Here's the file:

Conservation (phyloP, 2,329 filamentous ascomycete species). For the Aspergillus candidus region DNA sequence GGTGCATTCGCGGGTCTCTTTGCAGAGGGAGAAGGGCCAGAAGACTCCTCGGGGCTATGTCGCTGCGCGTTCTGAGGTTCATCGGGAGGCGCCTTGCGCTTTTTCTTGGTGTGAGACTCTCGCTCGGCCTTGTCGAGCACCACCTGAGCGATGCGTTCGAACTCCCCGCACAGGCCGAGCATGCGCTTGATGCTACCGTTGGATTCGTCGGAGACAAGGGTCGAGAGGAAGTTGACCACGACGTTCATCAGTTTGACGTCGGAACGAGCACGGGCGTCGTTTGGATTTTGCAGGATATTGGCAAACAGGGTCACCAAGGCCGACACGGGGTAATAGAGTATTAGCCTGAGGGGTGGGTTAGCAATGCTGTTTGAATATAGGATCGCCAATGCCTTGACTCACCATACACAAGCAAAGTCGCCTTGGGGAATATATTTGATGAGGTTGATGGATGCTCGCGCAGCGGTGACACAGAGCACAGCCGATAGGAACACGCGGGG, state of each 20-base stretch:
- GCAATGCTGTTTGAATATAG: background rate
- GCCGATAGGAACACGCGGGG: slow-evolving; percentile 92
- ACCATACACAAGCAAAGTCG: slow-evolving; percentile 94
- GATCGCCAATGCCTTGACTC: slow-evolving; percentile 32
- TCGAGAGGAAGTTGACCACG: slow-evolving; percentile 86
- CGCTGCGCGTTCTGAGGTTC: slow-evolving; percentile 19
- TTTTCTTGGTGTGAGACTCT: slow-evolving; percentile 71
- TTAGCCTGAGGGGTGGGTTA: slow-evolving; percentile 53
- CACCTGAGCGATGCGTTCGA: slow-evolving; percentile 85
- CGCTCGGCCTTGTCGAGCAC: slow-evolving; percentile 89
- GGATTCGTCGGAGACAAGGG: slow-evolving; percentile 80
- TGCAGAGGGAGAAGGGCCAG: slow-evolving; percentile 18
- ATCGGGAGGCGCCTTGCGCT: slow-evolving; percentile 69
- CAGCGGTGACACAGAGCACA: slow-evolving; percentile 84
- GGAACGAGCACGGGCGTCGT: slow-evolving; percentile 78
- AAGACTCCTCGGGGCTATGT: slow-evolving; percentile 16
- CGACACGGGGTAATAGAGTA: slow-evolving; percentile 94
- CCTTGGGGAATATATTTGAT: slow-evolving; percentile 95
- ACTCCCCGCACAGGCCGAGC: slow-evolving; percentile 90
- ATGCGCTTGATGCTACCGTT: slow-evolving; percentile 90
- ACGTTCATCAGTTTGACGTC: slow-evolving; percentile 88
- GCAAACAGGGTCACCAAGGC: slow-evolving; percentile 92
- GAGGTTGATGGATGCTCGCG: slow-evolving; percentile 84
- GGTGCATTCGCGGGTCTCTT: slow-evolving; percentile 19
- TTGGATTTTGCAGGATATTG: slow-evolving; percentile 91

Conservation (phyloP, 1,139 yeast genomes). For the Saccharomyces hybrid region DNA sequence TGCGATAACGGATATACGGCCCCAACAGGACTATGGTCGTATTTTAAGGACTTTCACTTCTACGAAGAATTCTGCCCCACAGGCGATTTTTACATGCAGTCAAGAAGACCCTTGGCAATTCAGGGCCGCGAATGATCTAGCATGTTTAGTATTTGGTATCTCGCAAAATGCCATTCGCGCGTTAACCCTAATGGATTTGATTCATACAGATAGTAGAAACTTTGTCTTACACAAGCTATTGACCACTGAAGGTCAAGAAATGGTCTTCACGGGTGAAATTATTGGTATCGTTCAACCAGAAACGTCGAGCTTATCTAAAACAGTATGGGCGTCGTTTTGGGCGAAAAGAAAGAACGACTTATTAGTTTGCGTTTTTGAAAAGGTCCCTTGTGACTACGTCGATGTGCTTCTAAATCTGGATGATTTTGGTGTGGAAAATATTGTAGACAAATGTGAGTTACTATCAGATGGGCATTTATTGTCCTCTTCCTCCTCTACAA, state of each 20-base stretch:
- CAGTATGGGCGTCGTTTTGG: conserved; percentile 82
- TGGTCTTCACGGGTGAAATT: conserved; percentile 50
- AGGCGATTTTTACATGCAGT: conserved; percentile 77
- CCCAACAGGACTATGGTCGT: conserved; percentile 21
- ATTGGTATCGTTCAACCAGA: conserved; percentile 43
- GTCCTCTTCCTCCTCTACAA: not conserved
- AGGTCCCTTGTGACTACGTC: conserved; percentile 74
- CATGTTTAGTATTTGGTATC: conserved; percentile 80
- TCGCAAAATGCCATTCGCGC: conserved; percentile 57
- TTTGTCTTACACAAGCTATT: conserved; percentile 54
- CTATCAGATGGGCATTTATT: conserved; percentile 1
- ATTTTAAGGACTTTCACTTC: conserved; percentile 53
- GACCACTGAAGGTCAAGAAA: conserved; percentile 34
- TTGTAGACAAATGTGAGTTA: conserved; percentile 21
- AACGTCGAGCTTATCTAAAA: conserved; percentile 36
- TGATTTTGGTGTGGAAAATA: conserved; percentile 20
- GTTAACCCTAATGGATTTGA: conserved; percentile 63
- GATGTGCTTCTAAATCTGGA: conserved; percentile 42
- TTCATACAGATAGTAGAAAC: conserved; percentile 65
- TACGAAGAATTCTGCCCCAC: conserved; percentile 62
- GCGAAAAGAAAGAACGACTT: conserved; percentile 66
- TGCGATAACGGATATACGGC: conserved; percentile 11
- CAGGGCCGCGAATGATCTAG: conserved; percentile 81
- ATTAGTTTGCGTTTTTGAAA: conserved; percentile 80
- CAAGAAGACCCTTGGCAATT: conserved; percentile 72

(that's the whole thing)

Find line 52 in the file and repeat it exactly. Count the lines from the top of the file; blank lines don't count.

- CAAGAAGACCCTTGGCAATT: conserved; percentile 72